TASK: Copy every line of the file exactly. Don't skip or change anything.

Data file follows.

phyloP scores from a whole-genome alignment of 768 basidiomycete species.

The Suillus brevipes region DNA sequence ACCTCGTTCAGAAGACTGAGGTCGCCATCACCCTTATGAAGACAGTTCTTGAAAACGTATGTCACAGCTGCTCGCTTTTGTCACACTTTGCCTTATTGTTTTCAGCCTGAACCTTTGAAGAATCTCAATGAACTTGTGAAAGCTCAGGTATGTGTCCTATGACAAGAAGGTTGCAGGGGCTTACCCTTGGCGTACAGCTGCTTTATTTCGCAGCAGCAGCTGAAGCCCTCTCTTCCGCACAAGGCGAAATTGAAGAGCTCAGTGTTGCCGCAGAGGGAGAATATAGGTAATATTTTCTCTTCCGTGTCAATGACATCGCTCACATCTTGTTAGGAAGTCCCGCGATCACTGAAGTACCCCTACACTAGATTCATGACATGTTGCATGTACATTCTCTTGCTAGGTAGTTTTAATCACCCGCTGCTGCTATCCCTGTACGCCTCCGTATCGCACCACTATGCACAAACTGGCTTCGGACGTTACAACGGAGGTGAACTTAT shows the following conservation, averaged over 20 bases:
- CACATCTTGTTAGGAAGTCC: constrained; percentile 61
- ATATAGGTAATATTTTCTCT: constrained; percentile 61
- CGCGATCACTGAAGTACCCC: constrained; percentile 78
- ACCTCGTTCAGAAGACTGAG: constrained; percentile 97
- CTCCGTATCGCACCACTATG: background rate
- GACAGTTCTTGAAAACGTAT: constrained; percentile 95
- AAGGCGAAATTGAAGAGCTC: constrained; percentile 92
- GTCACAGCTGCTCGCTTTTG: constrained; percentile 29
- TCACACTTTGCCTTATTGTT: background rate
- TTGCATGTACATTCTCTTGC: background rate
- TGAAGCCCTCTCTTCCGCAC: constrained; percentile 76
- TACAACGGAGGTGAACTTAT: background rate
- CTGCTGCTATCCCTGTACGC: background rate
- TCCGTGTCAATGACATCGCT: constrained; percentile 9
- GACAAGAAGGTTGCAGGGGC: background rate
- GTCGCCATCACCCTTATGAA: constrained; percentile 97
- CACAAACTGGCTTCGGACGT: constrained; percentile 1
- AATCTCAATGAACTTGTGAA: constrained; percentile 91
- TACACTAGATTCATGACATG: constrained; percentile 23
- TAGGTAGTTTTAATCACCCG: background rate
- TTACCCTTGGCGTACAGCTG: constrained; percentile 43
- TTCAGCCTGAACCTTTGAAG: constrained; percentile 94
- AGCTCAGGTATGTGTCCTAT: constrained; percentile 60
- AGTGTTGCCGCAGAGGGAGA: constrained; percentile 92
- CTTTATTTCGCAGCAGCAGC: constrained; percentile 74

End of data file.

phyloP scores from a whole-genome alignment of 768 basidiomycete species.

The Suillus brevipes region DNA sequence ACCTCGTTCAGAAGACTGAGGTCGCCATCACCCTTATGAAGACAGTTCTTGAAAACGTATGTCACAGCTGCTCGCTTTTGTCACACTTTGCCTTATTGTTTTCAGCCTGAACCTTTGAAGAATCTCAATGAACTTGTGAAAGCTCAGGTATGTGTCCTATGACAAGAAGGTTGCAGGGGCTTACCCTTGGCGTACAGCTGCTTTATTTCGCAGCAGCAGCTGAAGCCCTCTCTTCCGCACAAGGCGAAATTGAAGAGCTCAGTGTTGCCGCAGAGGGAGAATATAGGTAATATTTTCTCTTCCGTGTCAATGACATCGCTCACATCTTGTTAGGAAGTCCCGCGATCACTGAAGTACCCCTACACTAGATTCATGACATGTTGCATGTACATTCTCTTGCTAGGTAGTTTTAATCACCCGCTGCTGCTATCCCTGTACGCCTCCGTATCGCACCACTATGCACAAACTGGCTTCGGACGTTACAACGGAGGTGAACTTAT shows the following conservation, averaged over 20 bases:
- CACATCTTGTTAGGAAGTCC: constrained; percentile 61
- ATATAGGTAATATTTTCTCT: constrained; percentile 61
- CGCGATCACTGAAGTACCCC: constrained; percentile 78
- ACCTCGTTCAGAAGACTGAG: constrained; percentile 97
- CTCCGTATCGCACCACTATG: background rate
- GACAGTTCTTGAAAACGTAT: constrained; percentile 95
- AAGGCGAAATTGAAGAGCTC: constrained; percentile 92
- GTCACAGCTGCTCGCTTTTG: constrained; percentile 29
- TCACACTTTGCCTTATTGTT: background rate
- TTGCATGTACATTCTCTTGC: background rate
- TGAAGCCCTCTCTTCCGCAC: constrained; percentile 76
- TACAACGGAGGTGAACTTAT: background rate
- CTGCTGCTATCCCTGTACGC: background rate
- TCCGTGTCAATGACATCGCT: constrained; percentile 9
- GACAAGAAGGTTGCAGGGGC: background rate
- GTCGCCATCACCCTTATGAA: constrained; percentile 97
- CACAAACTGGCTTCGGACGT: constrained; percentile 1
- AATCTCAATGAACTTGTGAA: constrained; percentile 91
- TACACTAGATTCATGACATG: constrained; percentile 23
- TAGGTAGTTTTAATCACCCG: background rate
- TTACCCTTGGCGTACAGCTG: constrained; percentile 43
- TTCAGCCTGAACCTTTGAAG: constrained; percentile 94
- AGCTCAGGTATGTGTCCTAT: constrained; percentile 60
- AGTGTTGCCGCAGAGGGAGA: constrained; percentile 92
- CTTTATTTCGCAGCAGCAGC: constrained; percentile 74